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The Appropriateness of Carotid Endarterectomy-Reply

Nancy J. Merrick, MD; Robert H. Brook, MD; Arlene Fink, PhD; David H. Solomon, MD
JAMA. 1987;257(16):2167. doi:10.1001/jama.1987.03390160052021.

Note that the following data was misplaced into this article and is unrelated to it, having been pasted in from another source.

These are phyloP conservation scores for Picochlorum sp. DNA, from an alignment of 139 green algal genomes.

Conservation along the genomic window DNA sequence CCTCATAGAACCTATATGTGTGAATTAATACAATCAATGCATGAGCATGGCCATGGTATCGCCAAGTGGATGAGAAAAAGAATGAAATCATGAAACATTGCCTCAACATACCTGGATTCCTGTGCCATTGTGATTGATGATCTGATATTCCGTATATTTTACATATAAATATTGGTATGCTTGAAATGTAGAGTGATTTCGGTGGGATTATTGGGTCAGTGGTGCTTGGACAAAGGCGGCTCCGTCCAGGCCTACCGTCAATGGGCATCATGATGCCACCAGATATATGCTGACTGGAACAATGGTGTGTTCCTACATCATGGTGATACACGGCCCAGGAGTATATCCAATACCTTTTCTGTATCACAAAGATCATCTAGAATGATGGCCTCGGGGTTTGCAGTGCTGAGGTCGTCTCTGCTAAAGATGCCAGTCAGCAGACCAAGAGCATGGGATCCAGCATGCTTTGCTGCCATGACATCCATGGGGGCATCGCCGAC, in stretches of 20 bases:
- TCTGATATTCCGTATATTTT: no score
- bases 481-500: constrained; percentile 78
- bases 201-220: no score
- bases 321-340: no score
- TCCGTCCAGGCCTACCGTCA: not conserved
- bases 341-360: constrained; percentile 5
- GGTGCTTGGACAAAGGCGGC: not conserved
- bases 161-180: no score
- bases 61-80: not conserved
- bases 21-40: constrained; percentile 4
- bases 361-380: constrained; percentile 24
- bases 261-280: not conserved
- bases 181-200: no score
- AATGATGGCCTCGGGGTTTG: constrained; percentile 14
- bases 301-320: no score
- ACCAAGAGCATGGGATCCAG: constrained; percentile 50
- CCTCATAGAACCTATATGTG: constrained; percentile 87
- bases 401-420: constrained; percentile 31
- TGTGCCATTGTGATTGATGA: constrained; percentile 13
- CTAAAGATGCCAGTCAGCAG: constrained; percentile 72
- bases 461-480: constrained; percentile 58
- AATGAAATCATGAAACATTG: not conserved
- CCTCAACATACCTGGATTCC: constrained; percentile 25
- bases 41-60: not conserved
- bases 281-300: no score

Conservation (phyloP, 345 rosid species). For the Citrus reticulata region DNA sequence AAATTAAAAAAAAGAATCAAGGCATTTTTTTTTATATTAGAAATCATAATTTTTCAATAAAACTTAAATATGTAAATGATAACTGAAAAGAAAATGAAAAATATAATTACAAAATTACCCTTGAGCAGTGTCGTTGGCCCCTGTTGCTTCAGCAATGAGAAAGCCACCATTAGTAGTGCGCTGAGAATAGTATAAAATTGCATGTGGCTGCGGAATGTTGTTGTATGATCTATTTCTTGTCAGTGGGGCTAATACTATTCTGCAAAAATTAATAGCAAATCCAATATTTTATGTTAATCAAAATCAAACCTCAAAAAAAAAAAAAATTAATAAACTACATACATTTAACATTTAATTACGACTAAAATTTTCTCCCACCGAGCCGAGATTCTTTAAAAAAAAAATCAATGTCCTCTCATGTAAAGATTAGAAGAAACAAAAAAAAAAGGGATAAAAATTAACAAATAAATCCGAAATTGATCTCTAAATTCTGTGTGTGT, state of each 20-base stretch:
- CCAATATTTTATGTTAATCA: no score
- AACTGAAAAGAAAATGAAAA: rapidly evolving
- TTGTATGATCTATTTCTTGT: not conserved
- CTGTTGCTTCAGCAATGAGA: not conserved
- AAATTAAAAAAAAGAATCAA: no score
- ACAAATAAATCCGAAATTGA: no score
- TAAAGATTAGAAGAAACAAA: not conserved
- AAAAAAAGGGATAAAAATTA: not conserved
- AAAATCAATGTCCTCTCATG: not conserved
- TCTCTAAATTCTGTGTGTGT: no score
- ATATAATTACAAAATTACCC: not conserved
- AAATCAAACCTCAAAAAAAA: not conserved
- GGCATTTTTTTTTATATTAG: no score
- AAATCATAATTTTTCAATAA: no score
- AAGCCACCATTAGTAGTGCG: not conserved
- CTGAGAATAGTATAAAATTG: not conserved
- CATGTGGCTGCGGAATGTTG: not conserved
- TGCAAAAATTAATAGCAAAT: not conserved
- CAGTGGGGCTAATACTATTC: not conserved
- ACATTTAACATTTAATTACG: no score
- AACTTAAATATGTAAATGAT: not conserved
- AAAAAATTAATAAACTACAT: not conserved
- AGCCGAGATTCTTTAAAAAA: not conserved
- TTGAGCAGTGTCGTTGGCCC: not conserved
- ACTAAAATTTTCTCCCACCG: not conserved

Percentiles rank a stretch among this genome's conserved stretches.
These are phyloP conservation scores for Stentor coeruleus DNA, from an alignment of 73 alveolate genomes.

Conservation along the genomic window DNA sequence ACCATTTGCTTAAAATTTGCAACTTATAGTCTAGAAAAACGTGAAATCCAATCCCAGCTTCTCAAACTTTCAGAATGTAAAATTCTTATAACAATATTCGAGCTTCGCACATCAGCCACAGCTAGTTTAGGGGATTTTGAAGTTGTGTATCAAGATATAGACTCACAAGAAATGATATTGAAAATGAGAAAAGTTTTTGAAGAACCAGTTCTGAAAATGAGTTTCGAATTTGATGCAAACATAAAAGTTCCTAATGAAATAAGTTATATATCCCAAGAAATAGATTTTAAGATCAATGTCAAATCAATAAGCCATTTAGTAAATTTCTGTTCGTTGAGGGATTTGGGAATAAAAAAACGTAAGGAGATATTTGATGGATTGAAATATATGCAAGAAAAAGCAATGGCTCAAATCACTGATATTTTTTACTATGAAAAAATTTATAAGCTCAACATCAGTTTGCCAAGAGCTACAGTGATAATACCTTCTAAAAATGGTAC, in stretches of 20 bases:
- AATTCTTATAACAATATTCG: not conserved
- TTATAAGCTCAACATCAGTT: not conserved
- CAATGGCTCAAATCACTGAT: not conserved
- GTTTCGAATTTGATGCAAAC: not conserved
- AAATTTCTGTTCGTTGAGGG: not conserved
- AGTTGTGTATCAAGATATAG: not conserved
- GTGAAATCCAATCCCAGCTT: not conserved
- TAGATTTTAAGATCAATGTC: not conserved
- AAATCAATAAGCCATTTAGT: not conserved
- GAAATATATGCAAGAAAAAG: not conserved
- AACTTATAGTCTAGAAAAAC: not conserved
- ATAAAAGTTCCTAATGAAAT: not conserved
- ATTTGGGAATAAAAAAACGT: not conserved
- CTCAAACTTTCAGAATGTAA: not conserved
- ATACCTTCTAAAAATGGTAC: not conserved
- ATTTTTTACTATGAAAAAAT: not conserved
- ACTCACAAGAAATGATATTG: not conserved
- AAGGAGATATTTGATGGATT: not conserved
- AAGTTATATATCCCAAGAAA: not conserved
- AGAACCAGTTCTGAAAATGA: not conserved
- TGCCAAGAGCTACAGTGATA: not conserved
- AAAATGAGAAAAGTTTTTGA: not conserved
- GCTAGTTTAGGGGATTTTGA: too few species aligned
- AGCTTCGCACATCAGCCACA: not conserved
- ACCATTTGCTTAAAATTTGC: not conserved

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In Reply.—  We would like to thank Drs Smith and Stiers for providing information about the number of and mortality from carotid endarterectomies in VA hospitals. Although the number of procedures has leveled off, the number performed in 1984 is still substantially higher than that for 1981, the year of our study. Although a mortality rate of 2.28% compares favorably with national rates, it may not be low enough to justify surgery for many patients, particularly those who are asymptomatic. Besides mortality, complications of carotid endarterectomy include stroke and myocardial infarction, and their rates generally exceed mortality rates.1,2 Our expert panel suggested that appropriateness of carotid endarterectomy's use would drop substantially if a surgeon's known complication rate was 5% to 8% and would be totally inappropriate if that rate exceeded 8%. Had we adjusted appropriateness scores for the 5.6% complication rate in this study, then 77% of the procedures


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